Limited Edition

What is Limited Edition?

LE SnickersNowadays, many brands are introducing limited edition (usually abbreviated as LE) products as part of their product lines. These products represent special forms of line extensions, which differ from typical extensions by their limited availability, sometimes coming together with atypical variations of product attributes. The following definition of limited edition products provided by Suzuki (2008) seems to deliver a comprehensive definition of this concept: “products sold in a state that makes them difficult to obtain because of companies limiting their availability to a certain period, quantity, region, or channel”.

The very essence of limited edition products lies in the fact that only a predefined number of consumers is able to purchase these products regardless of their willingness to pay a premium price. Thus, product scarcity, which has a largely positive effect on consumers’ preferences for a brand when created by either supply or demand (i.e. not randomly), is supposed to be the main characteristic of limited edition products. In their turn, scarcity messages delivered by limited edition products make consumers feel that these products are special, unique, and valuable. Therefore, limited edition products foster a perception of exclusivity among the target consumers, making them able to signal their uniqueness and resulting in a positive influence on product evaluations by these consumers.  Furthermore, besides the ability to signal uniqueness, limited edition products help luxury consumers to manifest their belongingness to a high social milieu or the possession of a high status.


What is the difference between Special Edition and Limited Edition?

Jägermeister MANIFESTManufacturers often use terms like “Limited Edition” and “Special Edition” as incentives for marketing activities for all possible types of products: originally including only published products relating to the arts (books, prints, video games, recorded music and films), but now comprising other products like clothing, cars, wine or whisky and the like. These terms sound very similar, which often leads to confusion on the side of consumers, who have no precise information on what they are actually going to get. However, there are certain characteristics of limited edition and special edition products that help to distinguish them from each other. While the former group encompasses products, whose production is limited to a certain number of copies (which can be either very low or very high), the latter, which can be created for various occasions, includes goods, whose production implies the use of extra materials of some kind. Thus, limited edition products must be restricted to a certain number, but do not have to (although they may) include adds-on, while special edition products are not predefined in number, though they must be equipped with extra features. Despite these differences, both types of products serve the same aim – increasing the sense of value of the products in question for consumers.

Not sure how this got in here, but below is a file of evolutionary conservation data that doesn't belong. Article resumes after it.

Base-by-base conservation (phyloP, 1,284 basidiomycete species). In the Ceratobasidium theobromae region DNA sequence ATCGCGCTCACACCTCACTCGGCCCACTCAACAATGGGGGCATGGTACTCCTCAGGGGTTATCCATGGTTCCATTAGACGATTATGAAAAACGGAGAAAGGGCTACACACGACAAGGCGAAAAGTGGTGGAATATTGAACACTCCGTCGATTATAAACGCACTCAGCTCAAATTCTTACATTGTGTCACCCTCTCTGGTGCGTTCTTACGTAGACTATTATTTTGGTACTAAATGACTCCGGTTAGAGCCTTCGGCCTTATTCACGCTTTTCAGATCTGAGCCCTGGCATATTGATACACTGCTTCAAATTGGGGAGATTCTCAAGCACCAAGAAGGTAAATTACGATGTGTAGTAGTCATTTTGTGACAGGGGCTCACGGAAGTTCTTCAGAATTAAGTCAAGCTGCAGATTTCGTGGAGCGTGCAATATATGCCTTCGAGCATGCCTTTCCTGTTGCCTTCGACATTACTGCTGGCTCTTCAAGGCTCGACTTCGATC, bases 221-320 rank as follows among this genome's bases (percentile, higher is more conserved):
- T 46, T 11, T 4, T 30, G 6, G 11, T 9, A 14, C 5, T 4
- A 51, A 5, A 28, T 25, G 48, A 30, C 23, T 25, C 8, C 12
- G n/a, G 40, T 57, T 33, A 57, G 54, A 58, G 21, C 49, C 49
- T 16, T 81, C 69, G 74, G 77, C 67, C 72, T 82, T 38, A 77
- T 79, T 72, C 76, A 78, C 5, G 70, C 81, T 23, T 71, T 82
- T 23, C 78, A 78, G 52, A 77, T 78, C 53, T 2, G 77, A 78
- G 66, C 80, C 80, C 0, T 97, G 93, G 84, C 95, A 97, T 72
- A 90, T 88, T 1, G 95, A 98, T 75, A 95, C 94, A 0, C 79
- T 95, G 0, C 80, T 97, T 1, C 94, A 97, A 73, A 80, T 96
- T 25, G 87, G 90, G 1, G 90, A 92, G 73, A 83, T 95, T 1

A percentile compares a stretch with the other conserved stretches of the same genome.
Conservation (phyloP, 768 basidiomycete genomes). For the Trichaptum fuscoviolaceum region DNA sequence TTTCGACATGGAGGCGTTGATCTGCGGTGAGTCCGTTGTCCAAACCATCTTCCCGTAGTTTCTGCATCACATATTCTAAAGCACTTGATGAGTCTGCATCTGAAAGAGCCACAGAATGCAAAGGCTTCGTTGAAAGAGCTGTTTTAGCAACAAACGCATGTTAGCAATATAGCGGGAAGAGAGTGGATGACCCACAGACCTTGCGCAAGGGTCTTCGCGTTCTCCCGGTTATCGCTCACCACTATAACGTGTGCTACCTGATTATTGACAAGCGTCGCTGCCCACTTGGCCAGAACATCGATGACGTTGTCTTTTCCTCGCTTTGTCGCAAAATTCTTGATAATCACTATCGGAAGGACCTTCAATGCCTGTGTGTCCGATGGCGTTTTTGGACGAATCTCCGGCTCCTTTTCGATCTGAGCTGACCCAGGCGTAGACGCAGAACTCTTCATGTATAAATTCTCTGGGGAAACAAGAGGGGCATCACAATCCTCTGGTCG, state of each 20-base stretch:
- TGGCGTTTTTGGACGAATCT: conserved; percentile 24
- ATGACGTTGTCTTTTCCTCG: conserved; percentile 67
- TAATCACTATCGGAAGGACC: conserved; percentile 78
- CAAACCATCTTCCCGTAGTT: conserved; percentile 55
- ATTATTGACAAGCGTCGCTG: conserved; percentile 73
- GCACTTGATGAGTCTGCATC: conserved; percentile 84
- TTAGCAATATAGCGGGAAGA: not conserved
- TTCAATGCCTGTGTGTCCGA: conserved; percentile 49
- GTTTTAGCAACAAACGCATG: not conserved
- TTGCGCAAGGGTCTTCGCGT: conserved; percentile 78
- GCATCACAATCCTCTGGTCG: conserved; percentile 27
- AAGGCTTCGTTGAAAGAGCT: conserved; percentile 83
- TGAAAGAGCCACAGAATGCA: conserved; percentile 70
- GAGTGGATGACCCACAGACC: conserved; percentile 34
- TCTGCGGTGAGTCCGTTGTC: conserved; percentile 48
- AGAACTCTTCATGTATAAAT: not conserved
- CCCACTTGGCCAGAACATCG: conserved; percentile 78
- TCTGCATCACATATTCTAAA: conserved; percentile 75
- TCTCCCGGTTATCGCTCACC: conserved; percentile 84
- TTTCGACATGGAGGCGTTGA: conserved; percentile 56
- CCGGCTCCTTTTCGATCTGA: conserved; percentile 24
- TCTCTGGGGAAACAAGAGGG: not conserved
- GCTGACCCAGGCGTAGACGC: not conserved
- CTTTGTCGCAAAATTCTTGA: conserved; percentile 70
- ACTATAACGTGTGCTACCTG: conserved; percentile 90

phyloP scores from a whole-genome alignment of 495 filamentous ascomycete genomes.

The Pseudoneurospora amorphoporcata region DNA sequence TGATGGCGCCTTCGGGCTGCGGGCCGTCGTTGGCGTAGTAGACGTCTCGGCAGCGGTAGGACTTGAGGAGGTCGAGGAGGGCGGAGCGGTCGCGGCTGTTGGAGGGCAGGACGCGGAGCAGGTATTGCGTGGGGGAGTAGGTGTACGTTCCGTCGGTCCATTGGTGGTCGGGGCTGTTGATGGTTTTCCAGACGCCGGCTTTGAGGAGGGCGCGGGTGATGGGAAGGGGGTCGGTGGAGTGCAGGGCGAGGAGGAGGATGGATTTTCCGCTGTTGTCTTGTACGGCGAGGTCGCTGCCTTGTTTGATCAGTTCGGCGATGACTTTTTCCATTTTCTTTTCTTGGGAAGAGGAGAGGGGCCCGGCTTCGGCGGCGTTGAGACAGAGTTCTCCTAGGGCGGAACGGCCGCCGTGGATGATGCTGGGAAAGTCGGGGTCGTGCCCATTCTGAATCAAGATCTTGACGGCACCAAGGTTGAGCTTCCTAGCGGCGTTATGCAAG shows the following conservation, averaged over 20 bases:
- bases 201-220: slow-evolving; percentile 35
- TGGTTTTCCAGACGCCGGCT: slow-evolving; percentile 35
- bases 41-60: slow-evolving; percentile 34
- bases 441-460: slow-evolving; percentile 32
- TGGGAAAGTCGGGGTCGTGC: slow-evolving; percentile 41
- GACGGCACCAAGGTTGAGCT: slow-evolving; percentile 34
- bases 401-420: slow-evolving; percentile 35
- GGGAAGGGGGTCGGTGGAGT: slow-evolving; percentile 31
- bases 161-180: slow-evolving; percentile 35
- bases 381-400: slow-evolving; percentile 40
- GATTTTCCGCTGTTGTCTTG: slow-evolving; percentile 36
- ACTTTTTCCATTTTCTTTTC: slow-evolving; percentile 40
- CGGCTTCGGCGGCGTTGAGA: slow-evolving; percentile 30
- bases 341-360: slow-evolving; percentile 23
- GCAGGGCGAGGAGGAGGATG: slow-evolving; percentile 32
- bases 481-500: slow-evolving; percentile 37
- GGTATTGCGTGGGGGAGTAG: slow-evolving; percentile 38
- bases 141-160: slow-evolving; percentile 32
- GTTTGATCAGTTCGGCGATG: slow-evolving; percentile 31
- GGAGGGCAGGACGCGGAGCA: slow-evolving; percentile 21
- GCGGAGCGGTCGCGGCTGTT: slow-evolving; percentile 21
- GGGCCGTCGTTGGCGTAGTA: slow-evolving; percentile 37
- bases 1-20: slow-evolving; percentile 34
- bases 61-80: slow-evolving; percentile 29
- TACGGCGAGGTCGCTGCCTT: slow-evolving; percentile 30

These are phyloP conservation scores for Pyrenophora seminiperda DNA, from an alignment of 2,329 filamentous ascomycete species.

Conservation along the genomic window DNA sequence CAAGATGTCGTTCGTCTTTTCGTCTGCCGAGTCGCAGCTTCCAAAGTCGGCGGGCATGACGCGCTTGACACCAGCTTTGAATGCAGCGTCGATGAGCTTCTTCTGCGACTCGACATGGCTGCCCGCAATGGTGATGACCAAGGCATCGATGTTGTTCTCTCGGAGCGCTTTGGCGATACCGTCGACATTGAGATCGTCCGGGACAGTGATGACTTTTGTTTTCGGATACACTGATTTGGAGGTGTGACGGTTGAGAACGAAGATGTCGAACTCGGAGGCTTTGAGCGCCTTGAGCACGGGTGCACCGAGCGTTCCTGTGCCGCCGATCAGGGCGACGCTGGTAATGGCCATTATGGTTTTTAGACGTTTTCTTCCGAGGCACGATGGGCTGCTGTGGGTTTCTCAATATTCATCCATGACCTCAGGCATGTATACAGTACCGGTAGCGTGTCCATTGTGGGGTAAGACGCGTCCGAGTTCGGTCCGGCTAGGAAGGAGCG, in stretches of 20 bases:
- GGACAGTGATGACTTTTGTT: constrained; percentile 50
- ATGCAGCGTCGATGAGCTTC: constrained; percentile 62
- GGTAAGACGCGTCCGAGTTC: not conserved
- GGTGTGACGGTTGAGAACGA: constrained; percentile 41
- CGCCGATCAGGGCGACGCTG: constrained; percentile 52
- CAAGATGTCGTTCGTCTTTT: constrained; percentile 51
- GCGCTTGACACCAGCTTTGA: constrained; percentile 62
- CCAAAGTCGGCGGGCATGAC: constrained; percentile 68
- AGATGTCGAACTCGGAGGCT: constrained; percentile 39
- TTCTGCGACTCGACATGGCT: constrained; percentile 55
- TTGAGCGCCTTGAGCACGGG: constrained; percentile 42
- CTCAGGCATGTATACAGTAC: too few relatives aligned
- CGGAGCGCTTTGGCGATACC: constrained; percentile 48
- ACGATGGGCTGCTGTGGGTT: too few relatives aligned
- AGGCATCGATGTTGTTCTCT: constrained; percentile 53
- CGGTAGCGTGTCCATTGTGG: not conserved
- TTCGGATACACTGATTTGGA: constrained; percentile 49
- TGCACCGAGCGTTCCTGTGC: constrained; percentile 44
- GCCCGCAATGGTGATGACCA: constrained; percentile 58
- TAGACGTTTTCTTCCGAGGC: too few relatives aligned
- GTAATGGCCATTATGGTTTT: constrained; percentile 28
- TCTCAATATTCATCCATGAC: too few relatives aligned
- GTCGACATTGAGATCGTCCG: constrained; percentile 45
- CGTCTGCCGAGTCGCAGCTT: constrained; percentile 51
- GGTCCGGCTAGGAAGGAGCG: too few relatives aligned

What does Collector’s Edition mean?

Another frequently used term is a so-called “Collector’s Edition”. Although widely applied in a number of contexts, there is no conclusive definition of this concept. However, it seems logical to define collector’s edition products as exquisite or rare objects, that are worthy of the interest of those ones, who collect such things. Collector’s edition products may both refer to special edition and limited edition products and adds to the semantics of this notion by suggesting that collector’s edition goods include additional features or items that regular versions do not have. In the context of books, these special features can be a writer’s signature, a hardbound edition of a book or an edition that was printed by an author themselves or under their direct supervision.

Speaking about DVDs, these extra features, which represent high value for DVDs collectors, can be behind the scenes comments or packaging with unique designs. In the case of CDs, collected by melomaniacs, it can be a song text in a special booklet. An extreme case of creativity can be observed with video games, when bizarre extras like a racing car, a role in a Hollywood movie or a statue set with 6,000 Swarovski stones are offered to true gamers. Whatever these special features or items are, they must represent additional value to collectors of a product in question, so they feel inclined to buy these collector’s edition products.


Why has Limited edition become a powerful marketing strategy?

Recently, launch of limited edition products has become a prevalent marketing strategy. But why?